Economic growth is apparently the Holy Grail, rooted in outdated measurements like GDP and arbitrary stock market digits.
But what if these assumptions are wrong and, actually, for our own well-being and for the future of the planet, we have to redefine success and embrace degrowth?
Host, Ross Ashcroft, met up with Jason Hickel and Asad Rehman to discuss.
Several countries have introduced targets to achieve net-zero emissions by 2050. These targets are included and achieved in the Sustainable Development Scenario (SDS). Realizing the pace and scale of emissions reductions, however, require a far-reaching set of actions going above and beyond the existing SDS measures. The challenge to meet zero emissions by 2050, if not already difficult enough, have been compounded by the global targeted objective embodied in the Paris Agreement.
This agreement recognizes the principle of common but differentiated responsibility. This means that the nations of the global north which, historically, have been driving climate breakdown the most have a greater responsibility to reduce emissions to zero than their southern counterparts who have contributed less.
But the challenges for the global north are even more dramatic than that. According to scientists in the Stockholm Environment Institute, high-income nations like the U.K. and the USA, need to get to zero emissions within a decade at the latest. The crucial thing to grasp here is that the Intergovernmental Panel on Climate Change itself is clear that the only way that dramatic reductions in emissions can be accomplished, is to rapidly shift the notion of economies organized around growth towards renewable alternatives.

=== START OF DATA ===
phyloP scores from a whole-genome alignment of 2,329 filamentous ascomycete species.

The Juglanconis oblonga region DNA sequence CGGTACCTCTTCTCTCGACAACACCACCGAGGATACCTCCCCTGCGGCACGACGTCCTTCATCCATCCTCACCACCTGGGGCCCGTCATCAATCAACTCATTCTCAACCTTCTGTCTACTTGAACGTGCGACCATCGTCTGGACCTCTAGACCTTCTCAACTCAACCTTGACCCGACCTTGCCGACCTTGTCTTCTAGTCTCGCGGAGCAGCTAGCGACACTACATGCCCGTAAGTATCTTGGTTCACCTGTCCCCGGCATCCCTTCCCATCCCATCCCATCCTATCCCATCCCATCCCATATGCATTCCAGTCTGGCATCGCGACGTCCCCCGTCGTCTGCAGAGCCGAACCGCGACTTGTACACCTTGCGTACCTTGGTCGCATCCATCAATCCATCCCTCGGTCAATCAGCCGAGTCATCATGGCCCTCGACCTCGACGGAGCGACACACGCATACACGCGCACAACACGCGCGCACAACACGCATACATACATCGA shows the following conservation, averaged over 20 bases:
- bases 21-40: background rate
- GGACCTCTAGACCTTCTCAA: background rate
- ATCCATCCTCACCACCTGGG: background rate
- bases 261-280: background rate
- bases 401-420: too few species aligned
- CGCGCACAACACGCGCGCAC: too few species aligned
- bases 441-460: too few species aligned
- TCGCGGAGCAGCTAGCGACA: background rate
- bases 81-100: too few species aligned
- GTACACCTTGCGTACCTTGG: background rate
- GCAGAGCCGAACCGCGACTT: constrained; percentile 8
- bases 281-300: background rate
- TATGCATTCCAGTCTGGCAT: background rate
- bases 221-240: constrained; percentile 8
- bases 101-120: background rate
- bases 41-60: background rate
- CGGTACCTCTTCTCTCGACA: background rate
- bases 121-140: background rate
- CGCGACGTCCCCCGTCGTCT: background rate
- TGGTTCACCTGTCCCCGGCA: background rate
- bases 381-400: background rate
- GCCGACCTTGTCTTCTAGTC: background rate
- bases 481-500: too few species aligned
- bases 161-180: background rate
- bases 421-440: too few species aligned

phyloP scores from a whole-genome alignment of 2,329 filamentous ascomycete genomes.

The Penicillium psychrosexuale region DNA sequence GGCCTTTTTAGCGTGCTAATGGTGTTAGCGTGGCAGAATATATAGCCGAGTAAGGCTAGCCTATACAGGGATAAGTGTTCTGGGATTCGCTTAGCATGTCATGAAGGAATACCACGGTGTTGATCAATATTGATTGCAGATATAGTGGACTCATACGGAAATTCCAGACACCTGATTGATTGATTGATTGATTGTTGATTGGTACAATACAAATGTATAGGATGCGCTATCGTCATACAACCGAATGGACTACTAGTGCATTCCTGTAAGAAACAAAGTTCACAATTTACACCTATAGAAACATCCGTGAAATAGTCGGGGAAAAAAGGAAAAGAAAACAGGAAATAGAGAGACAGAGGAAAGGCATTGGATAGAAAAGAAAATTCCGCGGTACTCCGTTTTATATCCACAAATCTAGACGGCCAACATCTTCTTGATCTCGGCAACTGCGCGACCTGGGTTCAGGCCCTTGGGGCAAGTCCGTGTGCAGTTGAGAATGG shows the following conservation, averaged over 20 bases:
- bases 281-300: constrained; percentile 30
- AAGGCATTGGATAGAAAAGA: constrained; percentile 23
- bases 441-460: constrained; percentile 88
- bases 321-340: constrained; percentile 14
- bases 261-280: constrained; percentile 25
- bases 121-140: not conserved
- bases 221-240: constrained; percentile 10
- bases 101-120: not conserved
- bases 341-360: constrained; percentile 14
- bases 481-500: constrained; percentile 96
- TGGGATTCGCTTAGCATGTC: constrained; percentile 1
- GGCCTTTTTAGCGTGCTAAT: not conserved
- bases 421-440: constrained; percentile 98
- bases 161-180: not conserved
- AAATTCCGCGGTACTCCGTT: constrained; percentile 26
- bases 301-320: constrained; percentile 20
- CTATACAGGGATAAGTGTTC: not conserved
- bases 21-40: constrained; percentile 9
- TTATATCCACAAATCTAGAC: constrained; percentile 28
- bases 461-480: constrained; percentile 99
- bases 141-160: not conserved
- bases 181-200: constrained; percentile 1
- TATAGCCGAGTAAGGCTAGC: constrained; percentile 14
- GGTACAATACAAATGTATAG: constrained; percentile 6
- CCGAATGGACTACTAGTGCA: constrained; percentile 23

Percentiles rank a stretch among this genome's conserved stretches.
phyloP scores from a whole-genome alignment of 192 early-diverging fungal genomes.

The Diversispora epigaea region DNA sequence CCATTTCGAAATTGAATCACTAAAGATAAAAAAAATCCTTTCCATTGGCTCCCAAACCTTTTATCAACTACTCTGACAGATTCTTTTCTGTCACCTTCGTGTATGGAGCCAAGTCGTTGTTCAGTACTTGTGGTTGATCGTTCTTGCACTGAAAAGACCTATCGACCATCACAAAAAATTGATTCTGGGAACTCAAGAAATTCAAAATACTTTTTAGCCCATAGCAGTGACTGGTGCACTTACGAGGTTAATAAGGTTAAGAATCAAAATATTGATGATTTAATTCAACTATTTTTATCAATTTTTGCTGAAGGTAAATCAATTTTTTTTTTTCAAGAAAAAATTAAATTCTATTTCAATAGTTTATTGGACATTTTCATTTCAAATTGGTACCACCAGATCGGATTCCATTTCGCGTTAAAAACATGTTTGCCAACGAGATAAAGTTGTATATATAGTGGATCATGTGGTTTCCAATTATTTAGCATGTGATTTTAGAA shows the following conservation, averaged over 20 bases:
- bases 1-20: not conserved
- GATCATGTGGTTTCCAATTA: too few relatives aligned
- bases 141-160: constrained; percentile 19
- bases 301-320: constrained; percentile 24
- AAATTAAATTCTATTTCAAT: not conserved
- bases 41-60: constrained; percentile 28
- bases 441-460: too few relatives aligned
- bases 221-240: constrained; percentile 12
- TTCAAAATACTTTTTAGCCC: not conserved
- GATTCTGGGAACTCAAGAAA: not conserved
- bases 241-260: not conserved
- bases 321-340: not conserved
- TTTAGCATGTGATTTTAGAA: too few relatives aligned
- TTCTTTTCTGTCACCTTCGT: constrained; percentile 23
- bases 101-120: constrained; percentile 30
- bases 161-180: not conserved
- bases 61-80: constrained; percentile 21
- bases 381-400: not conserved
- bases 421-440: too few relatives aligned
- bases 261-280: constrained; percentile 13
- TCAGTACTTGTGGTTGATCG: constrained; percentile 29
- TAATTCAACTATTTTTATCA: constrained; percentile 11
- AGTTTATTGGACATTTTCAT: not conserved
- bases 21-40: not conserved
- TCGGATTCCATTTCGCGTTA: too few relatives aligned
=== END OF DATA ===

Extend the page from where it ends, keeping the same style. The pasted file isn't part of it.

The problem, though, as Jason Hickel acknowledges, is that such rapid transition involves a massive scaling down of excess industrial activity which currently is not even being discussed or planned for in a manner necessary to stave off planetary risk for humans. There are no signs that the global north are prepared to fundamentally shift priorities away from economic key drivers such as exchange value and elite accumulation towards more rational ways of thinking about the economy and the question of growth.
Connected to this are the issues around global justice. As Asad Rehman acknowledges, in a world that’s divided along global lines, it’s those who are least responsible and able to pick up the pieces of the impending catastrophe who are likely to be the ones who pay the biggest price. Indeed, it’s precisely the fact that the devastating environmental impacts resulting form the growth model are disproportionately affecting the poorest that has allowed this model to continue unabated by the richest who initiate it.
The killer droughts, famines and floods experienced disproportionately in the nations of the global south have yet to fully register in the nations of the global north to justify, from the latter’s perspective, the radical shifts required to address them.
Although Rehman states that there have been some positive shifts in the decade since Copenhagen, they have not been sufficient enough to shake the complacent rich world from it’s foundations: